What is truly shocking is that the FS under the Obama Admin did not change course after two lower courts provided clear guidance on the meaning of the law and the blatant violation of Congressional will. The Supreme Court threw out the case on a procedural technicality (which did nothing to weaken change the substantive holding of the lower courts) but the FS failed to change their behavior and forced plaintiffs to go back and relitigate.

    What a ridiculous waste of taxpayer resources.

      • It took Obama a full 8 months to select a new Chief, so it is clear that forests were very low on his priority list, despite the millions of dead and dying forests, across the west. 33,000 square miles is nothing to sneeze at. Obama has been hamstrung by “Clinton’s Legacy” of preserved mortality.

  3. Now if only someone could find a way to free us from the Forest Service’s damnable “objections process” on forest plans as per the NFMA Rule. In an earlier post, I highlighted the “objections process” as one of several failings in the new NFMA rule.

    I have never understood the need for [an objections process instead of an appeals process]. It is at best a minor variation on a theme that could have as easily been made to work under the more-familiar appeals process. At worst, it proves a means to dodge public deliberation responsibility—to deny collaborators an opportunity to seek redress for surprise changes in proposed action as it becomes “federal action.” The only redress then becomes court challenge. It seems to me that in an attempt to streamline the process, the forest service only made things worse.

  4. Back to the specific issues here, I have personal experience with both Mr. Penguilly and the Sequoiaforestkeepers, on a salvage project on the Sequoia National Forest. I was working on a fire salvage logging project and the SFK “had concerns” about it, and were monitoring. At the time, the Forest Service was still under an order not to cut any salvage trees with green needles. So, the SFK pretended to be Forest Service personnel, gaining entry into a closed area. They took pictures and took GPS coordinates, then supplied them to Mr. Penguilly. I was called into his office and presented with the claims of lawbreaking, and threats of an injunction.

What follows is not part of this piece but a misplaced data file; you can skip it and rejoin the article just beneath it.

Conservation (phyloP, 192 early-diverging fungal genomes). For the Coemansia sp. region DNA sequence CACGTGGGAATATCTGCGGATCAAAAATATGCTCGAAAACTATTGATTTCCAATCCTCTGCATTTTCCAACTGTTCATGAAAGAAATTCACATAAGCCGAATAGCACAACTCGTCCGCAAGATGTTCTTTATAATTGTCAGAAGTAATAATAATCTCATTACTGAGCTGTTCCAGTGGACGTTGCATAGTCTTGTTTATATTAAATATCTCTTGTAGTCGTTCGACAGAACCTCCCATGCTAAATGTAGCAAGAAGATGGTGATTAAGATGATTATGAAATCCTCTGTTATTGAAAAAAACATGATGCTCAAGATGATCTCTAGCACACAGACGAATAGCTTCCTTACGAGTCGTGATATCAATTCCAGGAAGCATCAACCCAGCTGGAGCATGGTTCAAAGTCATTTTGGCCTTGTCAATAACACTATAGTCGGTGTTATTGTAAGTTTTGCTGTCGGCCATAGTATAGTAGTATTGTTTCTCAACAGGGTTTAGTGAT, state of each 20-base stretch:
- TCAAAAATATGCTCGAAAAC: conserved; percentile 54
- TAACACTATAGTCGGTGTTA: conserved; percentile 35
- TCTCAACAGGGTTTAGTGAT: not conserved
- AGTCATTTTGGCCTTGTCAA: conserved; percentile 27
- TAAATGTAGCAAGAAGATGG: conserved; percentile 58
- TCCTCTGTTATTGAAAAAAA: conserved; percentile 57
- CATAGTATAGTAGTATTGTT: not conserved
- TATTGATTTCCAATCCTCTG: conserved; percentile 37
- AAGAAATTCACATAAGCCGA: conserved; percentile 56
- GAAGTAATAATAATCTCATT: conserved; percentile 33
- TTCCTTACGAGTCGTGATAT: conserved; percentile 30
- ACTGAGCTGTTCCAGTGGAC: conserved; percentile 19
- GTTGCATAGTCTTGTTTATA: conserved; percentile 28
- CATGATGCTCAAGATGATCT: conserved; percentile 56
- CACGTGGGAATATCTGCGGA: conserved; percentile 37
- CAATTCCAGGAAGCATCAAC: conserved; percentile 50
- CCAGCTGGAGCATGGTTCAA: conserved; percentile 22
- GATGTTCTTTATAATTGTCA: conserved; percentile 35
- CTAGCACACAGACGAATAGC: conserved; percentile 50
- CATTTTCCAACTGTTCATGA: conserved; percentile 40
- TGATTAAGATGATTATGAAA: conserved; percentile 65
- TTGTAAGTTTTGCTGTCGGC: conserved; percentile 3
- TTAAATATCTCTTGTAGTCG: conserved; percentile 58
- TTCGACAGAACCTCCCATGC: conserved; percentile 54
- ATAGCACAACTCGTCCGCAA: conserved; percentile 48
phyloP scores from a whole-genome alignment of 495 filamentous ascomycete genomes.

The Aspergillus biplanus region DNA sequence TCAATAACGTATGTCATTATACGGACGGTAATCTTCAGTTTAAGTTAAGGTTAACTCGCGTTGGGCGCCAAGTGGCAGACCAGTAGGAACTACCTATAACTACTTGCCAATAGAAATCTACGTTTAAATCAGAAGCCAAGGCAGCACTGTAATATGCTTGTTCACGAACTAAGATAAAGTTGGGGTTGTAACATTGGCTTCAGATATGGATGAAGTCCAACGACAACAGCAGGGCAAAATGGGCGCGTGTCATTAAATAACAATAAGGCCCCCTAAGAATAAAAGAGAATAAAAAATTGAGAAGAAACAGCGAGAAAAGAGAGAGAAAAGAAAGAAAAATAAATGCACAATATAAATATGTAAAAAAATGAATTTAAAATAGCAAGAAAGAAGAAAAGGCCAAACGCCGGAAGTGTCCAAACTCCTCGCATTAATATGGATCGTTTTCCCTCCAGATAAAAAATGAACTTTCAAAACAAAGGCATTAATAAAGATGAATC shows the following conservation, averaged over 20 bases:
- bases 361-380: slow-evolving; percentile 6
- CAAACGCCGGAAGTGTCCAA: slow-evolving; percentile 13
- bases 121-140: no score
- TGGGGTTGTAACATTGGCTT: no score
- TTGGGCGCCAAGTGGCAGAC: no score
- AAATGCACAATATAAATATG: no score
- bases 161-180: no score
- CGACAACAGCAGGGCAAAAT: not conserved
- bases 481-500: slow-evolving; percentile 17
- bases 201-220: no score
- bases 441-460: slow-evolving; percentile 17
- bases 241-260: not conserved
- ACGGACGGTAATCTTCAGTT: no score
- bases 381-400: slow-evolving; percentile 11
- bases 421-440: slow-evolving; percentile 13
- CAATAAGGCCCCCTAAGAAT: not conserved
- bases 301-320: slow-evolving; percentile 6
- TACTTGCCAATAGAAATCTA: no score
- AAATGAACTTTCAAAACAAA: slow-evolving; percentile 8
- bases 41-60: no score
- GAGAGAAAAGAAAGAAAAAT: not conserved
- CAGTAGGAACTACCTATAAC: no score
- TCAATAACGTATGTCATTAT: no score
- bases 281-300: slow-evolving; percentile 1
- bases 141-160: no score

So, I took the data and digital pictures to the field and tried to find their issues. The GPS points were all over the place, with some of them outside of the project boundaries. I found every spot where pictures were taken. The claims of green trees being harvested were easily explained, as the salvaged trees obviously brushed against green trees, resulting in the green logging slash they photographed. I even still have the picture of a standing tree with missing branches on one side, as well as the rest of that days photos. They supplied a picture of a marked green tree, and I supplied a picture of the same tree, still standing. They supplied pictures of large logs, sitting on a landing. Yes, we cut some big hazard trees, including a huge yellow sugar pine, estimated at 75″ dbh. Yes, such a roadside hazard tree that has to be felled towards the road will hit at least ONE green tree, resulting in green logging slash. The SFK people were clearly wrong on each and every single issue they presented, and I supplied the evidence to Mr. Penguilly.

    Regarding Mr. Penguilly, I found him to be quite eager to stick it to the SFK, almost to the point of obsession. He obviously felt he had the law on his side, and was willing to pursue his point of view to the Supreme Court, for better or for worse, on another lawsuit related to the fire salvage of the McNally Fire. I was not at all impressed with the SFK organization and their borderline illegal masquerade as Federal employees from the adjacent Ranger District. Locked gates were maintained at both ends of the road going through the burned project area. The loggers let them in but, the gate was locked when they wanted to leave. I heard they spent 3 hours waiting for someone to open the gate.

    • Larry- I am trying to follow .. was Mr. Penguilly with Sequoiaforestkeepers, or on the other side? At first it sounds like he is (they took pictures and supplied them to Mr. Penguilly). Then later you said (third paragraph, that he was eager to stick it to the SFK). It’s all confusing to the uninitiated. Thanks for any clarification.

      • Mr. Penguilly was the District Ranger, and I was “internally outsourced” to administer the salvage sale. He had nothing but irritation from SFK but, he usually won in court. SFK’s leadership was not very savvy, as evidenced by their complete futility, on my project. The loggers I had were exceptional, and usually, roadside hazard tree projects often look quite messy, due to limitations on directional felling. Maybe I will do a post with pictures of their work.